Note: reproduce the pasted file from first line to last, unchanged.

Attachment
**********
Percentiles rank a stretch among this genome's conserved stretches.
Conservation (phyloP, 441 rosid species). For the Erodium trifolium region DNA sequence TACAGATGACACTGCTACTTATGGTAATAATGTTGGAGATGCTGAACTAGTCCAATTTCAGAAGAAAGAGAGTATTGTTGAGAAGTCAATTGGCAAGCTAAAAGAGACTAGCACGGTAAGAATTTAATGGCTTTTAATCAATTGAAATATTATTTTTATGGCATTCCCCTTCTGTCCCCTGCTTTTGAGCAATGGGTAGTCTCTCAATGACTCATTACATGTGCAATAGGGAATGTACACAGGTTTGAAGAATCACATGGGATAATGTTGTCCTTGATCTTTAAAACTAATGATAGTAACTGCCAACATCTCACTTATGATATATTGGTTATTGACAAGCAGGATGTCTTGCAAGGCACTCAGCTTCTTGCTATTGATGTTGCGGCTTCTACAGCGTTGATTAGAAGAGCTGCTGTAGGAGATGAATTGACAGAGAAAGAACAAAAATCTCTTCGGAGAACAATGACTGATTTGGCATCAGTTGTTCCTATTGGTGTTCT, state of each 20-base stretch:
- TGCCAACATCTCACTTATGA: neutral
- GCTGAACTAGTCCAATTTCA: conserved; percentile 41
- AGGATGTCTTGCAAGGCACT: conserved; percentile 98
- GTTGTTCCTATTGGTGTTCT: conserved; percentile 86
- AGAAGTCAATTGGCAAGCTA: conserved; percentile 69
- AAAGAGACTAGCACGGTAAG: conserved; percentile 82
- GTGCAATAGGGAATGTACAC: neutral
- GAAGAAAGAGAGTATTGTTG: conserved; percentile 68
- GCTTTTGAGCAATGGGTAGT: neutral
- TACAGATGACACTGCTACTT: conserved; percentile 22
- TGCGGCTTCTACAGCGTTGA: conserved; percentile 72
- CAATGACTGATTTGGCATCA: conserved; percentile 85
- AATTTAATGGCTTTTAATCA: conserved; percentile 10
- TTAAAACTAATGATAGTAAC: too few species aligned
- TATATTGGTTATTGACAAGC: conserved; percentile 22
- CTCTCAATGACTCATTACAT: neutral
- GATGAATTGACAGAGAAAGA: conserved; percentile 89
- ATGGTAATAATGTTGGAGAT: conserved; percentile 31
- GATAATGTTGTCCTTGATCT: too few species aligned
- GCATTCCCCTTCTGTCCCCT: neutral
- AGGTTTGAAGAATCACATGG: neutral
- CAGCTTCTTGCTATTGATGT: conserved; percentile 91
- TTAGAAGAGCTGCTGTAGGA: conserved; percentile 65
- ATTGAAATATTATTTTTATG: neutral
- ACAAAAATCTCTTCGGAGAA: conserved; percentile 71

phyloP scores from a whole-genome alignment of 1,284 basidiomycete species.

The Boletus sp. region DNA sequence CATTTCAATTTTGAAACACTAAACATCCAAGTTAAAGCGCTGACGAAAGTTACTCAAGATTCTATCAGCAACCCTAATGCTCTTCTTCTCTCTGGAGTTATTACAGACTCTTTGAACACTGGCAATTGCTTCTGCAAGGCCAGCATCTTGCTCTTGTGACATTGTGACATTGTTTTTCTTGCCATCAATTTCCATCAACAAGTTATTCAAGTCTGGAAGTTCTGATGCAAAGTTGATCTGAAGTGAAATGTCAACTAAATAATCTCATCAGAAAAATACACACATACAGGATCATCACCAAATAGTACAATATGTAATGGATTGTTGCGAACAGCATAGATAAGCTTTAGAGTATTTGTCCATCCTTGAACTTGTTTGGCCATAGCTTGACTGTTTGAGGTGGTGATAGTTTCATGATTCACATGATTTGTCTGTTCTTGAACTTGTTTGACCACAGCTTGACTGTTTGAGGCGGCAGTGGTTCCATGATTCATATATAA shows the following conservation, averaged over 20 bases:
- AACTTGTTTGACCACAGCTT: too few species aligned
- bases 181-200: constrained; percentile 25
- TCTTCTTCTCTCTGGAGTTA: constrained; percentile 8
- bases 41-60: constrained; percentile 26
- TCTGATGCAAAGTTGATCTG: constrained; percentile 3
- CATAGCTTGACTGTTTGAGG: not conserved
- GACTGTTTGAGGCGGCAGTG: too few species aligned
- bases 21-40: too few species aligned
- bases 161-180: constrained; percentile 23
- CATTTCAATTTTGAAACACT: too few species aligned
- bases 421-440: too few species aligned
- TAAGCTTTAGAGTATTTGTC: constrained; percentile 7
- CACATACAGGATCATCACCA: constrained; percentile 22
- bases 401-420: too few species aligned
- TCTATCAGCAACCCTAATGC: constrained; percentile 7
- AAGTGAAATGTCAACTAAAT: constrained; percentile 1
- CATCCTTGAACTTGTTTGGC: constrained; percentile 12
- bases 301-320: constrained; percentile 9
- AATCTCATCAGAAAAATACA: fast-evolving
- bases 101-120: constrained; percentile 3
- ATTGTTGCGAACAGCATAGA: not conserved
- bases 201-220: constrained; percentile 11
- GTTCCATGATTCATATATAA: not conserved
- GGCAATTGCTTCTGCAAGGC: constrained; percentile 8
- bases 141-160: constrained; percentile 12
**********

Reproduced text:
Percentiles rank a stretch among this genome's conserved stretches.
Conservation (phyloP, 441 rosid species). For the Erodium trifolium region DNA sequence TACAGATGACACTGCTACTTATGGTAATAATGTTGGAGATGCTGAACTAGTCCAATTTCAGAAGAAAGAGAGTATTGTTGAGAAGTCAATTGGCAAGCTAAAAGAGACTAGCACGGTAAGAATTTAATGGCTTTTAATCAATTGAAATATTATTTTTATGGCATTCCCCTTCTGTCCCCTGCTTTTGAGCAATGGGTAGTCTCTCAATGACTCATTACATGTGCAATAGGGAATGTACACAGGTTTGAAGAATCACATGGGATAATGTTGTCCTTGATCTTTAAAACTAATGATAGTAACTGCCAACATCTCACTTATGATATATTGGTTATTGACAAGCAGGATGTCTTGCAAGGCACTCAGCTTCTTGCTATTGATGTTGCGGCTTCTACAGCGTTGATTAGAAGAGCTGCTGTAGGAGATGAATTGACAGAGAAAGAACAAAAATCTCTTCGGAGAACAATGACTGATTTGGCATCAGTTGTTCCTATTGGTGTTCT, state of each 20-base stretch:
- TGCCAACATCTCACTTATGA: neutral
- GCTGAACTAGTCCAATTTCA: conserved; percentile 41
- AGGATGTCTTGCAAGGCACT: conserved; percentile 98
- GTTGTTCCTATTGGTGTTCT: conserved; percentile 86
- AGAAGTCAATTGGCAAGCTA: conserved; percentile 69
- AAAGAGACTAGCACGGTAAG: conserved; percentile 82
- GTGCAATAGGGAATGTACAC: neutral
- GAAGAAAGAGAGTATTGTTG: conserved; percentile 68
- GCTTTTGAGCAATGGGTAGT: neutral
- TACAGATGACACTGCTACTT: conserved; percentile 22
- TGCGGCTTCTACAGCGTTGA: conserved; percentile 72
- CAATGACTGATTTGGCATCA: conserved; percentile 85
- AATTTAATGGCTTTTAATCA: conserved; percentile 10
- TTAAAACTAATGATAGTAAC: too few species aligned
- TATATTGGTTATTGACAAGC: conserved; percentile 22
- CTCTCAATGACTCATTACAT: neutral
- GATGAATTGACAGAGAAAGA: conserved; percentile 89
- ATGGTAATAATGTTGGAGAT: conserved; percentile 31
- GATAATGTTGTCCTTGATCT: too few species aligned
- GCATTCCCCTTCTGTCCCCT: neutral
- AGGTTTGAAGAATCACATGG: neutral
- CAGCTTCTTGCTATTGATGT: conserved; percentile 91
- TTAGAAGAGCTGCTGTAGGA: conserved; percentile 65
- ATTGAAATATTATTTTTATG: neutral
- ACAAAAATCTCTTCGGAGAA: conserved; percentile 71

phyloP scores from a whole-genome alignment of 1,284 basidiomycete species.

The Boletus sp. region DNA sequence CATTTCAATTTTGAAACACTAAACATCCAAGTTAAAGCGCTGACGAAAGTTACTCAAGATTCTATCAGCAACCCTAATGCTCTTCTTCTCTCTGGAGTTATTACAGACTCTTTGAACACTGGCAATTGCTTCTGCAAGGCCAGCATCTTGCTCTTGTGACATTGTGACATTGTTTTTCTTGCCATCAATTTCCATCAACAAGTTATTCAAGTCTGGAAGTTCTGATGCAAAGTTGATCTGAAGTGAAATGTCAACTAAATAATCTCATCAGAAAAATACACACATACAGGATCATCACCAAATAGTACAATATGTAATGGATTGTTGCGAACAGCATAGATAAGCTTTAGAGTATTTGTCCATCCTTGAACTTGTTTGGCCATAGCTTGACTGTTTGAGGTGGTGATAGTTTCATGATTCACATGATTTGTCTGTTCTTGAACTTGTTTGACCACAGCTTGACTGTTTGAGGCGGCAGTGGTTCCATGATTCATATATAA shows the following conservation, averaged over 20 bases:
- AACTTGTTTGACCACAGCTT: too few species aligned
- bases 181-200: constrained; percentile 25
- TCTTCTTCTCTCTGGAGTTA: constrained; percentile 8
- bases 41-60: constrained; percentile 26
- TCTGATGCAAAGTTGATCTG: constrained; percentile 3
- CATAGCTTGACTGTTTGAGG: not conserved
- GACTGTTTGAGGCGGCAGTG: too few species aligned
- bases 21-40: too few species aligned
- bases 161-180: constrained; percentile 23
- CATTTCAATTTTGAAACACT: too few species aligned
- bases 421-440: too few species aligned
- TAAGCTTTAGAGTATTTGTC: constrained; percentile 7
- CACATACAGGATCATCACCA: constrained; percentile 22
- bases 401-420: too few species aligned
- TCTATCAGCAACCCTAATGC: constrained; percentile 7
- AAGTGAAATGTCAACTAAAT: constrained; percentile 1
- CATCCTTGAACTTGTTTGGC: constrained; percentile 12
- bases 301-320: constrained; percentile 9
- AATCTCATCAGAAAAATACA: fast-evolving
- bases 101-120: constrained; percentile 3
- ATTGTTGCGAACAGCATAGA: not conserved
- bases 201-220: constrained; percentile 11
- GTTCCATGATTCATATATAA: not conserved
- GGCAATTGCTTCTGCAAGGC: constrained; percentile 8
- bases 141-160: constrained; percentile 12